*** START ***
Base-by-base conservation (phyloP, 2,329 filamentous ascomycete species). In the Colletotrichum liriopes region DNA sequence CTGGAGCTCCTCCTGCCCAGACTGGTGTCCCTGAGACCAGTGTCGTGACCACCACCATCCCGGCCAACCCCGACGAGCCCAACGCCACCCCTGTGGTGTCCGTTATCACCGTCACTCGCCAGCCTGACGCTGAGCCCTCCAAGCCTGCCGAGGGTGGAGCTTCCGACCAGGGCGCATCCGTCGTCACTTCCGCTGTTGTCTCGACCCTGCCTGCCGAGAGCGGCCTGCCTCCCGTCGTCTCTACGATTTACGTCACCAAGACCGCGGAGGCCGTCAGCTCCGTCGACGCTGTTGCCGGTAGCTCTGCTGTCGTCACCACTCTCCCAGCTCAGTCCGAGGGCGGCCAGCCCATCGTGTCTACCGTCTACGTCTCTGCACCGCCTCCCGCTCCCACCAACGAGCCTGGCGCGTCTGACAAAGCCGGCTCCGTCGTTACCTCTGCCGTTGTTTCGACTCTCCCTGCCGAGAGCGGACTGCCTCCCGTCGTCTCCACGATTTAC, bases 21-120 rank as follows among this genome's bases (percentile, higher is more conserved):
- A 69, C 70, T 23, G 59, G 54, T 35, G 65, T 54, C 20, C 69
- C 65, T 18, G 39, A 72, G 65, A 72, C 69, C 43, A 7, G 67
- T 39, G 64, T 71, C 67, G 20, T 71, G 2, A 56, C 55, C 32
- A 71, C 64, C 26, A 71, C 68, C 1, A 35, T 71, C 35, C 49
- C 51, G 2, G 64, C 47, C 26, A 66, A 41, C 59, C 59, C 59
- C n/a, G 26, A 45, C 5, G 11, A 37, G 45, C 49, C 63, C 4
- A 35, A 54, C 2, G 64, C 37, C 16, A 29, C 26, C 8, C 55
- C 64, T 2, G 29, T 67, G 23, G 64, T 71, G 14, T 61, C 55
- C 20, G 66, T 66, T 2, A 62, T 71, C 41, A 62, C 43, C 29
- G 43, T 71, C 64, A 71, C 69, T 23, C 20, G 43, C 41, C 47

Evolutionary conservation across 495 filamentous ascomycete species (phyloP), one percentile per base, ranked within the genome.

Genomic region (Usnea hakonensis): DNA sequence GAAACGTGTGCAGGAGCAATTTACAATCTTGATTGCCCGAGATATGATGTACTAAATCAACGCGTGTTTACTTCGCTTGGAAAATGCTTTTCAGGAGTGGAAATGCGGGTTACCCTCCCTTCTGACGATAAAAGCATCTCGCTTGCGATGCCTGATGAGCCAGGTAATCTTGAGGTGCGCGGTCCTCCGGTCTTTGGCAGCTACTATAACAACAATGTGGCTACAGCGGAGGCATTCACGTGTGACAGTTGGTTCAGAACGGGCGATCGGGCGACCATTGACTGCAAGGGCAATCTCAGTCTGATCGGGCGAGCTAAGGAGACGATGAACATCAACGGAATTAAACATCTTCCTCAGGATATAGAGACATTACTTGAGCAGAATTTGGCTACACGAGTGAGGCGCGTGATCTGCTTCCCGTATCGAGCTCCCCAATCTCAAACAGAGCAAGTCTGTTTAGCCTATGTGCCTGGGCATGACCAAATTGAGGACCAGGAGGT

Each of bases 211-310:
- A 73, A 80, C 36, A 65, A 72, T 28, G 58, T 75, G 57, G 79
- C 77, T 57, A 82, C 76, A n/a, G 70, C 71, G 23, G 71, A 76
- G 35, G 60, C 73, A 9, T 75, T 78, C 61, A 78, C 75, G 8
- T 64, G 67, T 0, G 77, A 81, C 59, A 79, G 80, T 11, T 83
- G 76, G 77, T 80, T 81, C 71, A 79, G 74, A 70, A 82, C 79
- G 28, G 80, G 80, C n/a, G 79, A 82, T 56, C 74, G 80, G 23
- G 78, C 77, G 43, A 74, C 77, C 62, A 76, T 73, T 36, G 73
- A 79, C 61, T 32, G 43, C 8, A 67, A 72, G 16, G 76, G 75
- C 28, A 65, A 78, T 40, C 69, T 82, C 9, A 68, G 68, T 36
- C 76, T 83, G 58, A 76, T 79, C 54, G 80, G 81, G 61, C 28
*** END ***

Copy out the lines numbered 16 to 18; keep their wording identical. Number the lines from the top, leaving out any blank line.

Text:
- C 77, T 57, A 82, C 76, A n/a, G 70, C 71, G 23, G 71, A 76
- G 35, G 60, C 73, A 9, T 75, T 78, C 61, A 78, C 75, G 8
- T 64, G 67, T 0, G 77, A 81, C 59, A 79, G 80, T 11, T 83